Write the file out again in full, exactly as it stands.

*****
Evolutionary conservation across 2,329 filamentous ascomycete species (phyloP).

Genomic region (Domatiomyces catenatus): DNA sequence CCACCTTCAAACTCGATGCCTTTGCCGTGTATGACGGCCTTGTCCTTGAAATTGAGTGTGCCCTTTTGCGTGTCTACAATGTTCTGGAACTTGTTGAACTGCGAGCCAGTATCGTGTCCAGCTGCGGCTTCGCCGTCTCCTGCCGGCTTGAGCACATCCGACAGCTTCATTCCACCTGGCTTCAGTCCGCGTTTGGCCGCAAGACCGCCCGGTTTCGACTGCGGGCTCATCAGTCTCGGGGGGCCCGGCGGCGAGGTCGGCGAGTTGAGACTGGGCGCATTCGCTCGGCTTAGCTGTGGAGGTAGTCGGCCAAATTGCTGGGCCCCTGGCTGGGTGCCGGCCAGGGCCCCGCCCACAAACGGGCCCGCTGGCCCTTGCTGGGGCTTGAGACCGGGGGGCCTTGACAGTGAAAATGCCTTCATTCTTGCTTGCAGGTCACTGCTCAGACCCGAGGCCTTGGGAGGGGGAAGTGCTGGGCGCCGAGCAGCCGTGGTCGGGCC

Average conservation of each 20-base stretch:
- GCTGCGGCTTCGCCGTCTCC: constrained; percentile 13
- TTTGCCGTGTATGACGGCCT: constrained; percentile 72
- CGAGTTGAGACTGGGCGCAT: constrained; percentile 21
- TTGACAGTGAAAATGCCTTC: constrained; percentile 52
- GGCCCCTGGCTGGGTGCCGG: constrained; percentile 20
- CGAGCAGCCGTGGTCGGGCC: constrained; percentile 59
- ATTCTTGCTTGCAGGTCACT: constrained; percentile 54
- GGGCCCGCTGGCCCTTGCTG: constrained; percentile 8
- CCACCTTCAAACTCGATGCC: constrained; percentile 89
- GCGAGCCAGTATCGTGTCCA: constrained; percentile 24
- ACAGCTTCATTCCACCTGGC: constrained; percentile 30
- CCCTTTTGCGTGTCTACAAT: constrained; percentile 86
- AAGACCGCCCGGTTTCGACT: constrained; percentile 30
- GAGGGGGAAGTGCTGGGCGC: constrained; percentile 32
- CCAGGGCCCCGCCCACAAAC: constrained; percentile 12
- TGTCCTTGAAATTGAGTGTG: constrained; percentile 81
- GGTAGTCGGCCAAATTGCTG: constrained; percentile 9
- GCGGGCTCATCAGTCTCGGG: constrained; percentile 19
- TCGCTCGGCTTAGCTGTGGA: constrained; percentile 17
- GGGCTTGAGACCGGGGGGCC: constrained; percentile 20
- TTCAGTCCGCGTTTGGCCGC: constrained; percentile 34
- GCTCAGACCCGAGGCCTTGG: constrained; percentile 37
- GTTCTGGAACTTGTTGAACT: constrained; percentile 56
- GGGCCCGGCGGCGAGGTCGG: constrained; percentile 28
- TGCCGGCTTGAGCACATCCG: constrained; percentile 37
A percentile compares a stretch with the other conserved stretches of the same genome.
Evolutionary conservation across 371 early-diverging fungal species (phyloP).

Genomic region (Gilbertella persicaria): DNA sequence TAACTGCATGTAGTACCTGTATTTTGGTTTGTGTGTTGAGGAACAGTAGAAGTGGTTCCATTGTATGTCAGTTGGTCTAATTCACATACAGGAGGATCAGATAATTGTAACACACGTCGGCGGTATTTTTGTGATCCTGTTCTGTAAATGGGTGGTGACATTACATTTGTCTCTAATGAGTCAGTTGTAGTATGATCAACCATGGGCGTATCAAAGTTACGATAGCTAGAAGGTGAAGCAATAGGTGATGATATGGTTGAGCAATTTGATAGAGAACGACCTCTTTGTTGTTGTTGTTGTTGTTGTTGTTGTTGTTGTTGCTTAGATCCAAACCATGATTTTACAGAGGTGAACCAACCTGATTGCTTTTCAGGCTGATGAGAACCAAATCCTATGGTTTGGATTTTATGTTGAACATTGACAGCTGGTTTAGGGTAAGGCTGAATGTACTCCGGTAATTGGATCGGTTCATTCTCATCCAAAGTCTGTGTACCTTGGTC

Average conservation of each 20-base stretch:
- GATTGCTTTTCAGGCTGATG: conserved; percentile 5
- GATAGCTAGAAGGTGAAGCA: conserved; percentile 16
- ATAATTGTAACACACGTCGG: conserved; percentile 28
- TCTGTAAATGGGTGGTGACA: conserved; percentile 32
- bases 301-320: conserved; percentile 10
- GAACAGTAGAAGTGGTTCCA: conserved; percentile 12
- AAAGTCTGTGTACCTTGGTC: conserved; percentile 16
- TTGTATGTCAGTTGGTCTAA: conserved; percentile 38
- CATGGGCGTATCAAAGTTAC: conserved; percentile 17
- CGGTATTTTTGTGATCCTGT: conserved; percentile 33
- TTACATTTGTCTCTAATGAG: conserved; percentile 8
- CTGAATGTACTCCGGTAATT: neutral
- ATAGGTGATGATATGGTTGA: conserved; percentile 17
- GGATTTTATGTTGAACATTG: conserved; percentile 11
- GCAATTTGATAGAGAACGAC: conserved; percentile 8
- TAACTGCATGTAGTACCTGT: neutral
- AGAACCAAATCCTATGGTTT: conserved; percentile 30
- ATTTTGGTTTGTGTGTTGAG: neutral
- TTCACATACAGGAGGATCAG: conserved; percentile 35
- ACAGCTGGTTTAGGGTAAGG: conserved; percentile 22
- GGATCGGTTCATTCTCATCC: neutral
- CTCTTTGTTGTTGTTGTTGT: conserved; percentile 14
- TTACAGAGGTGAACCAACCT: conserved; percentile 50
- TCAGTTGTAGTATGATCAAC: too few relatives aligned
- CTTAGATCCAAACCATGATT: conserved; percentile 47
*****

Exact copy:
Evolutionary conservation across 2,329 filamentous ascomycete species (phyloP).

Genomic region (Domatiomyces catenatus): DNA sequence CCACCTTCAAACTCGATGCCTTTGCCGTGTATGACGGCCTTGTCCTTGAAATTGAGTGTGCCCTTTTGCGTGTCTACAATGTTCTGGAACTTGTTGAACTGCGAGCCAGTATCGTGTCCAGCTGCGGCTTCGCCGTCTCCTGCCGGCTTGAGCACATCCGACAGCTTCATTCCACCTGGCTTCAGTCCGCGTTTGGCCGCAAGACCGCCCGGTTTCGACTGCGGGCTCATCAGTCTCGGGGGGCCCGGCGGCGAGGTCGGCGAGTTGAGACTGGGCGCATTCGCTCGGCTTAGCTGTGGAGGTAGTCGGCCAAATTGCTGGGCCCCTGGCTGGGTGCCGGCCAGGGCCCCGCCCACAAACGGGCCCGCTGGCCCTTGCTGGGGCTTGAGACCGGGGGGCCTTGACAGTGAAAATGCCTTCATTCTTGCTTGCAGGTCACTGCTCAGACCCGAGGCCTTGGGAGGGGGAAGTGCTGGGCGCCGAGCAGCCGTGGTCGGGCC

Average conservation of each 20-base stretch:
- GCTGCGGCTTCGCCGTCTCC: constrained; percentile 13
- TTTGCCGTGTATGACGGCCT: constrained; percentile 72
- CGAGTTGAGACTGGGCGCAT: constrained; percentile 21
- TTGACAGTGAAAATGCCTTC: constrained; percentile 52
- GGCCCCTGGCTGGGTGCCGG: constrained; percentile 20
- CGAGCAGCCGTGGTCGGGCC: constrained; percentile 59
- ATTCTTGCTTGCAGGTCACT: constrained; percentile 54
- GGGCCCGCTGGCCCTTGCTG: constrained; percentile 8
- CCACCTTCAAACTCGATGCC: constrained; percentile 89
- GCGAGCCAGTATCGTGTCCA: constrained; percentile 24
- ACAGCTTCATTCCACCTGGC: constrained; percentile 30
- CCCTTTTGCGTGTCTACAAT: constrained; percentile 86
- AAGACCGCCCGGTTTCGACT: constrained; percentile 30
- GAGGGGGAAGTGCTGGGCGC: constrained; percentile 32
- CCAGGGCCCCGCCCACAAAC: constrained; percentile 12
- TGTCCTTGAAATTGAGTGTG: constrained; percentile 81
- GGTAGTCGGCCAAATTGCTG: constrained; percentile 9
- GCGGGCTCATCAGTCTCGGG: constrained; percentile 19
- TCGCTCGGCTTAGCTGTGGA: constrained; percentile 17
- GGGCTTGAGACCGGGGGGCC: constrained; percentile 20
- TTCAGTCCGCGTTTGGCCGC: constrained; percentile 34
- GCTCAGACCCGAGGCCTTGG: constrained; percentile 37
- GTTCTGGAACTTGTTGAACT: constrained; percentile 56
- GGGCCCGGCGGCGAGGTCGG: constrained; percentile 28
- TGCCGGCTTGAGCACATCCG: constrained; percentile 37
A percentile compares a stretch with the other conserved stretches of the same genome.
Evolutionary conservation across 371 early-diverging fungal species (phyloP).

Genomic region (Gilbertella persicaria): DNA sequence TAACTGCATGTAGTACCTGTATTTTGGTTTGTGTGTTGAGGAACAGTAGAAGTGGTTCCATTGTATGTCAGTTGGTCTAATTCACATACAGGAGGATCAGATAATTGTAACACACGTCGGCGGTATTTTTGTGATCCTGTTCTGTAAATGGGTGGTGACATTACATTTGTCTCTAATGAGTCAGTTGTAGTATGATCAACCATGGGCGTATCAAAGTTACGATAGCTAGAAGGTGAAGCAATAGGTGATGATATGGTTGAGCAATTTGATAGAGAACGACCTCTTTGTTGTTGTTGTTGTTGTTGTTGTTGTTGTTGTTGCTTAGATCCAAACCATGATTTTACAGAGGTGAACCAACCTGATTGCTTTTCAGGCTGATGAGAACCAAATCCTATGGTTTGGATTTTATGTTGAACATTGACAGCTGGTTTAGGGTAAGGCTGAATGTACTCCGGTAATTGGATCGGTTCATTCTCATCCAAAGTCTGTGTACCTTGGTC

Average conservation of each 20-base stretch:
- GATTGCTTTTCAGGCTGATG: conserved; percentile 5
- GATAGCTAGAAGGTGAAGCA: conserved; percentile 16
- ATAATTGTAACACACGTCGG: conserved; percentile 28
- TCTGTAAATGGGTGGTGACA: conserved; percentile 32
- bases 301-320: conserved; percentile 10
- GAACAGTAGAAGTGGTTCCA: conserved; percentile 12
- AAAGTCTGTGTACCTTGGTC: conserved; percentile 16
- TTGTATGTCAGTTGGTCTAA: conserved; percentile 38
- CATGGGCGTATCAAAGTTAC: conserved; percentile 17
- CGGTATTTTTGTGATCCTGT: conserved; percentile 33
- TTACATTTGTCTCTAATGAG: conserved; percentile 8
- CTGAATGTACTCCGGTAATT: neutral
- ATAGGTGATGATATGGTTGA: conserved; percentile 17
- GGATTTTATGTTGAACATTG: conserved; percentile 11
- GCAATTTGATAGAGAACGAC: conserved; percentile 8
- TAACTGCATGTAGTACCTGT: neutral
- AGAACCAAATCCTATGGTTT: conserved; percentile 30
- ATTTTGGTTTGTGTGTTGAG: neutral
- TTCACATACAGGAGGATCAG: conserved; percentile 35
- ACAGCTGGTTTAGGGTAAGG: conserved; percentile 22
- GGATCGGTTCATTCTCATCC: neutral
- CTCTTTGTTGTTGTTGTTGT: conserved; percentile 14
- TTACAGAGGTGAACCAACCT: conserved; percentile 50
- TCAGTTGTAGTATGATCAAC: too few relatives aligned
- CTTAGATCCAAACCATGATT: conserved; percentile 47